There may be comic books meant for teens and children, but they are a damn good read for adults as well. Comics are meant to be fun and you read them because the art and writing is so exciting. It is exciting in a sense that reading every issue that comes out weekly or monthly is fun. It becomes something that is entertaining and fun to go and buy these issues that you like. Certain comics may have childish tendencies, but that does not mean they are mean for children. The audience of comics is universal. Which, I do not think a lot of non-comic book reader understand. It is not childish to still read Archie still at the age of twenty-three. Comics are ageless, in a sense, because they don’t depict who is childish and who is not.
Yes, some comics are made for adults and some are made for children, but the only concern should be that children are not reading Sex Criminals. They have borderline pornographic comics (old school and new school versions), they have comics that depict sexual intercourse, they have naked human beings on comics nowadays; so, the stigma is kind of dated. Frank Miller is an example of that with his Sin City and 300 comic releases. The comic Preacher, which includes situations such as sex, violence, and profanity by Vertigo comics is an example as well. And, those are just a few of the ones on the market right now. If you really wanted to go out and find “adult” comics, they do have them.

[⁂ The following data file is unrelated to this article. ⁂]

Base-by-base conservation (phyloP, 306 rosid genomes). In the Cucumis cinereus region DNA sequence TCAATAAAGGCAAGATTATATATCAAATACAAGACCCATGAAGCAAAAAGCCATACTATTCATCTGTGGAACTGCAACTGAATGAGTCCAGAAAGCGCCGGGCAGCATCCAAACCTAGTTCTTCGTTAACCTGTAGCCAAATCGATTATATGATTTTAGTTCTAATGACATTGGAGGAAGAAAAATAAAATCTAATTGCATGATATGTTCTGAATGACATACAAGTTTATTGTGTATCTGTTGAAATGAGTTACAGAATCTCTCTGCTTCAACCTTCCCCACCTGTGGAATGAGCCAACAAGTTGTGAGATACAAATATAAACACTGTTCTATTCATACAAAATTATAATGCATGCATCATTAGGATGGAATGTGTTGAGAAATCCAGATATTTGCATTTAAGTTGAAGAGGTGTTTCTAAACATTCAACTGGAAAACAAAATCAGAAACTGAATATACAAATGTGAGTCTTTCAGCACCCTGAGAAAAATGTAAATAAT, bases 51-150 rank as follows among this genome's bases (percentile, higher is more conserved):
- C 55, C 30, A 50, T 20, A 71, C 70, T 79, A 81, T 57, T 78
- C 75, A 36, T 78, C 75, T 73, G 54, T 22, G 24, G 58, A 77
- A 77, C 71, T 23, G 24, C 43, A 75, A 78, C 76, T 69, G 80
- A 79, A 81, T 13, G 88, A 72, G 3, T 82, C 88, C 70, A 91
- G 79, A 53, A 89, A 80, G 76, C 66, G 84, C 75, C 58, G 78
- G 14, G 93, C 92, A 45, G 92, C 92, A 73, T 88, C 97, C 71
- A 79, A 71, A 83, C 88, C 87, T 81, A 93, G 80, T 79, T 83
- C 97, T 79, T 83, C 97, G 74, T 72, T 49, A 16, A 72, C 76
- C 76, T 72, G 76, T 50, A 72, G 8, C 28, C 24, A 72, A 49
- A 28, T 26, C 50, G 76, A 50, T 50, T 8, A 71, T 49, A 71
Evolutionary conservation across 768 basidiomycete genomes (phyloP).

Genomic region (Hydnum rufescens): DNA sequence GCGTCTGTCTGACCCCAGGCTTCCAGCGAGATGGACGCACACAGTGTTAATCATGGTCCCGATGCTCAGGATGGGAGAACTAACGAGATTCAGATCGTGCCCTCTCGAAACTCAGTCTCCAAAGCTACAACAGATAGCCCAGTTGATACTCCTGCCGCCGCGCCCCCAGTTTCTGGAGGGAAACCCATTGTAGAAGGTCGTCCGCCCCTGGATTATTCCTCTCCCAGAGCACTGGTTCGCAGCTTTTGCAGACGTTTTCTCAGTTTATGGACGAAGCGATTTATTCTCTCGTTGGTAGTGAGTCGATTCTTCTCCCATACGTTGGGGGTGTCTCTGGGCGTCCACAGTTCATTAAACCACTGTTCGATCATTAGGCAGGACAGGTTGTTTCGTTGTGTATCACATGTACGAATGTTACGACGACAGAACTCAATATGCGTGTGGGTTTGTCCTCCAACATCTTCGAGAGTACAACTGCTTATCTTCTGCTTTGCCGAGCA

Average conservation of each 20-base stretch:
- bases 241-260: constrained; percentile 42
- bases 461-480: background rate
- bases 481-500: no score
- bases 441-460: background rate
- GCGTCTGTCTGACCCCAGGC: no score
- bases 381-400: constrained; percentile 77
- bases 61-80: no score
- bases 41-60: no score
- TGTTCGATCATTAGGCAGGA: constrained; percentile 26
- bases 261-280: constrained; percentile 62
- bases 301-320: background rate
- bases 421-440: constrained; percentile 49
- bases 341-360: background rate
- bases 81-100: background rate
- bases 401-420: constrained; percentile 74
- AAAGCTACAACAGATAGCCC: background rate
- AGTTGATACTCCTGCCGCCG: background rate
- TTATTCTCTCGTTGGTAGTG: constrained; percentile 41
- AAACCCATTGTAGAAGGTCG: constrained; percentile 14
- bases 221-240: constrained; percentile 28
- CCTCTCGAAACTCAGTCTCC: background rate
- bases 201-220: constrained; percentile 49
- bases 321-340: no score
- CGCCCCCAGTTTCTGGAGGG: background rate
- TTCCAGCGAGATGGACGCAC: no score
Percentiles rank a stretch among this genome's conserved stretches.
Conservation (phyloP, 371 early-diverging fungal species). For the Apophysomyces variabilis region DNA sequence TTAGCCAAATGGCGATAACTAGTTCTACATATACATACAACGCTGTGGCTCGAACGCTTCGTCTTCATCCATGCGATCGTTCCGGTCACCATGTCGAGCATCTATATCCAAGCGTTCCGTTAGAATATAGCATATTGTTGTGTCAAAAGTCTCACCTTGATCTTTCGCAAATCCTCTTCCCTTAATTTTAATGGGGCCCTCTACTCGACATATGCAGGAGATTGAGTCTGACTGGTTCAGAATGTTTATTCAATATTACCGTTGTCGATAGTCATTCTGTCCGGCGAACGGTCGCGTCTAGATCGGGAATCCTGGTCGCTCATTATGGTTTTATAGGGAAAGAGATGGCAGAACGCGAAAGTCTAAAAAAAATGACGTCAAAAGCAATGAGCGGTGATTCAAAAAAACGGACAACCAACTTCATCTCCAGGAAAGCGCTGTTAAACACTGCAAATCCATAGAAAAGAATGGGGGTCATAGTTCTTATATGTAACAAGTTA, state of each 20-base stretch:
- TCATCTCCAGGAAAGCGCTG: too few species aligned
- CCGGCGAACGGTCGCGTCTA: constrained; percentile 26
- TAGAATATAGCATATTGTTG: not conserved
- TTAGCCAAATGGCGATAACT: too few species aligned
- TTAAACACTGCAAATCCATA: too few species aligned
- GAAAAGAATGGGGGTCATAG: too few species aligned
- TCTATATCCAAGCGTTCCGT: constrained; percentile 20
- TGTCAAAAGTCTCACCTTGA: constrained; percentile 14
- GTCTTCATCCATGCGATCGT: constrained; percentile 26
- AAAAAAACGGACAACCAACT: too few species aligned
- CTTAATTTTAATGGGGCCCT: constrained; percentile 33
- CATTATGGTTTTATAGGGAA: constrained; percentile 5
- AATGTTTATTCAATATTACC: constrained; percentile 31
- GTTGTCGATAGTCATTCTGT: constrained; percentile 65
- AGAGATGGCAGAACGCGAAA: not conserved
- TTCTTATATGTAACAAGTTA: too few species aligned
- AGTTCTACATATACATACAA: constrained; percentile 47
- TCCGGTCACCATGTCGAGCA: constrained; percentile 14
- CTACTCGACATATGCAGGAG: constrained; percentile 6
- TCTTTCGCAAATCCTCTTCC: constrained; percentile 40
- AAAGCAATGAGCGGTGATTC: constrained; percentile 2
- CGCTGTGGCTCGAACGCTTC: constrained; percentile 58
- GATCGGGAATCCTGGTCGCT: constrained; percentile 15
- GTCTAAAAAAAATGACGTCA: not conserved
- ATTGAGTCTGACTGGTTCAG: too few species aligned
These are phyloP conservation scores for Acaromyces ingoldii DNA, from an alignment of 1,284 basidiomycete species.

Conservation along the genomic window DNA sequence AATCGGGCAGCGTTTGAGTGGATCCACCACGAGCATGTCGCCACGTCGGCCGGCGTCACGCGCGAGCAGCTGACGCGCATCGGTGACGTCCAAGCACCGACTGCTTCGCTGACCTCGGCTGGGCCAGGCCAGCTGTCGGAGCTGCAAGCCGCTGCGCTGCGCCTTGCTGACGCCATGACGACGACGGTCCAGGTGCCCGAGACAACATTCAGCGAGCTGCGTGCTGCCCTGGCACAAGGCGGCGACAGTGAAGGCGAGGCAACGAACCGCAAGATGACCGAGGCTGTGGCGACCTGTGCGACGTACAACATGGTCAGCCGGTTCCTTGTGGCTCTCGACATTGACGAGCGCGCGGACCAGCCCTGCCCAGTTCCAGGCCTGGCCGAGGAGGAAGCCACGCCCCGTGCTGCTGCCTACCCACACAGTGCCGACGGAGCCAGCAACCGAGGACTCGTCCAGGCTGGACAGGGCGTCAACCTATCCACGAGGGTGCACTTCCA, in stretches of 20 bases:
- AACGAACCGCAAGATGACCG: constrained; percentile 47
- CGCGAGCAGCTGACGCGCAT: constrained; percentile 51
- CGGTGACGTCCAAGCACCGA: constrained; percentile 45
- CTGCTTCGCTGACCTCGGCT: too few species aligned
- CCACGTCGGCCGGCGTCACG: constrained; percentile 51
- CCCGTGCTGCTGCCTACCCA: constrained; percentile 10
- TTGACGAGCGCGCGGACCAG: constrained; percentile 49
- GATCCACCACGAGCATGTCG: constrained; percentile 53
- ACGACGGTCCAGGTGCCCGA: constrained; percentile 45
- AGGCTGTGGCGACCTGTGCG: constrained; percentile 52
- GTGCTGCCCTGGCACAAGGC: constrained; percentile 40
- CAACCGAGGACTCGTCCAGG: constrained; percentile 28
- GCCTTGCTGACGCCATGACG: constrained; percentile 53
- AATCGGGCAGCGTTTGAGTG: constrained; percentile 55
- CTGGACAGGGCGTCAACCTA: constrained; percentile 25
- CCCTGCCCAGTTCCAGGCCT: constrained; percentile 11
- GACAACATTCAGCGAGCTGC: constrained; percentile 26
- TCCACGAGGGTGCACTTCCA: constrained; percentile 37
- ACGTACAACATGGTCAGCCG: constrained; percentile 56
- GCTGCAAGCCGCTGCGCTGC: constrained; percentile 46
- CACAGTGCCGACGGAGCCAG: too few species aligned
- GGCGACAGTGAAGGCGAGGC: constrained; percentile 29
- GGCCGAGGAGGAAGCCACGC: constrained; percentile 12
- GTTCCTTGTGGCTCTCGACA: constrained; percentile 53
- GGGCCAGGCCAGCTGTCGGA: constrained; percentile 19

The stigma that it is “childish” or “a hobby you never gave up” is lame, really. There’s comics for everyone and anyone; there is no one person that a comic is made for. There’s Joker comics that may have sensitive material, but, still, if someone wanted to read it – it is easily accessible. It is not made for adults, but it is an adult comic. There’s no really set age for comics, they do have Rated T or Rated M; but, at the end of the day, you read exactly what you want to read. If you are going to categorize comics between adult and non-adult, then you are saying borderline pornographic comics are for adults and everything else is childish. That is pretty much what is being stated, in other words.
What Are Graphic Novels?
Some may consider graphic novels to be more “adult” in a sense of Maus and other readings such as The Killer Joke as well. I know when I first got into comics Maus was popular, and graphic novels were not necessarily issues that were put together into a huge graphic novel. The difference between Maus and novels such as Killer Joke is they were not issues beforehand. At least I don’t think Killer Joke was, it might have had a few; but, I believe it was a release that followed a movie as well. You had novels such as The Watchmen, Sandman, Scott Pilgrim, The Walking Dead, and a ton of Batman issues are predominately graphic novels just like Joker and Harley Quinn as well. Anniversary issues include graphic novel releases and many graphic novel series have extras that are not in the issues that they release prior.